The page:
They say that every success story starts with a bold idea. That is precisely how the story of Alliance Group began and continues to this day. The company first appeared on the development market in 2005 and helped revolutionize the real estate sector in Batumi. Construction of modern residential homes and the first aparthotel in Georgia was followed by the introduction of several global hotel brands in the seaside city. Now the company intends to turn Batumi into a centre for business tourism and business development. Alliance Centropolis is the name of the idea that was born before the pandemic and is being implemented during this difficult period. The initial cost of the project is $380 million, and it is due to be completed in 2025. The project incorporates a business centre, a shopping centre, apartments, a casino, a Hyatt hotel and, most notably, the World Trade Centre, which will add Batumi to its illustrious list of locations that includes major cities such as New York, Paris, London, Dubai, Hong Kong, Tokyo, and Sydney. The project initiators say that Adjara will attract numerous international companies and business tourists. The Head of Business Development at Alliance Group, Temur Bitsadze, tells us about the company’s plans of turning this idea into reality.
Let’s start with the business centre. According to you, this will be one of the first premium-class business tourism projects not only in Georgia but also in the whole region. Why did you choose Batumi as the project location?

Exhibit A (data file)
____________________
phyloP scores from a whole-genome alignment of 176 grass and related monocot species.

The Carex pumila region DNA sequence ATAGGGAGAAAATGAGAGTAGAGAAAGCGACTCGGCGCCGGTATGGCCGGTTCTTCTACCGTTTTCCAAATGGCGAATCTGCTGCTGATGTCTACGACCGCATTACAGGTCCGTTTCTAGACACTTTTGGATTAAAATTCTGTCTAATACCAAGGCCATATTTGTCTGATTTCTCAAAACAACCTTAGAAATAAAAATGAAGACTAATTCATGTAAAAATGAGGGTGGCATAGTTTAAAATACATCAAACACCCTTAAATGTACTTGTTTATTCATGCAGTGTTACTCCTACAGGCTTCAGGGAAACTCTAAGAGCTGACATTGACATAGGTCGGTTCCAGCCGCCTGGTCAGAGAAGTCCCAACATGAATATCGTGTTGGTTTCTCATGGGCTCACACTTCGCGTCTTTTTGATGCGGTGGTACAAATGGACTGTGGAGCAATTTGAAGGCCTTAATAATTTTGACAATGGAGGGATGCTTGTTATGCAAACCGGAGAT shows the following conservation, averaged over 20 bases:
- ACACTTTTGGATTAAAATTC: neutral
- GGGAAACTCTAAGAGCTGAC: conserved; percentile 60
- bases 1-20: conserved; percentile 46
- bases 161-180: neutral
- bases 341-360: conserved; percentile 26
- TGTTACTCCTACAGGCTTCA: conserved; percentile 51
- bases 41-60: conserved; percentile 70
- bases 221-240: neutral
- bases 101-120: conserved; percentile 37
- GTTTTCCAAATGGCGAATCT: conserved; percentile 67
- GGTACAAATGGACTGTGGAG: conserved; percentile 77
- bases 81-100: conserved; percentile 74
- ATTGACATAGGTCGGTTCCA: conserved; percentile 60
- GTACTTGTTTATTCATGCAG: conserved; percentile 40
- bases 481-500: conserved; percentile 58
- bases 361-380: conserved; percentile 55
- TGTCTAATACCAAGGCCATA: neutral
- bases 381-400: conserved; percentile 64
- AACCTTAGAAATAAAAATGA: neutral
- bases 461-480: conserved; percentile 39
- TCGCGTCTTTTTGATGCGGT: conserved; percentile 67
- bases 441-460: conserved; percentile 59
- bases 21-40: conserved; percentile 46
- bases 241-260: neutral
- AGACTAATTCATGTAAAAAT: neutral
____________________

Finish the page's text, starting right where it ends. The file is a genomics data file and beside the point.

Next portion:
According to the latest figures, there are 177,000 legal entities in Georgia, which is a high figure per capita. There are many business centres in Tbilisi, and more are being built. The capital is saturated in terms of office space, while the opposite is the case in Batumi. We knew that no other business centres had been planned for this seaside city, and that was one of the main reasons why we decided to build ours here. Moreover, offices in Batumi are located on different streets, and there is potential for migration to business centres. This is a good trend and a good argument for building a business centre here. We also decided to focus on foreign companies, which will make the development of the office market in Batumi particularly lucrative. This is important not only for the city but for the country as a whole, as international companies will start congregating here.
Alliance Centropolis will also house the World Trade Centre, which you are planning to turn into the epicentre of business tourism. Bearing in mind that MICE tourism is currently getting a foothold in Georgia, what are you expecting to achieve from this project?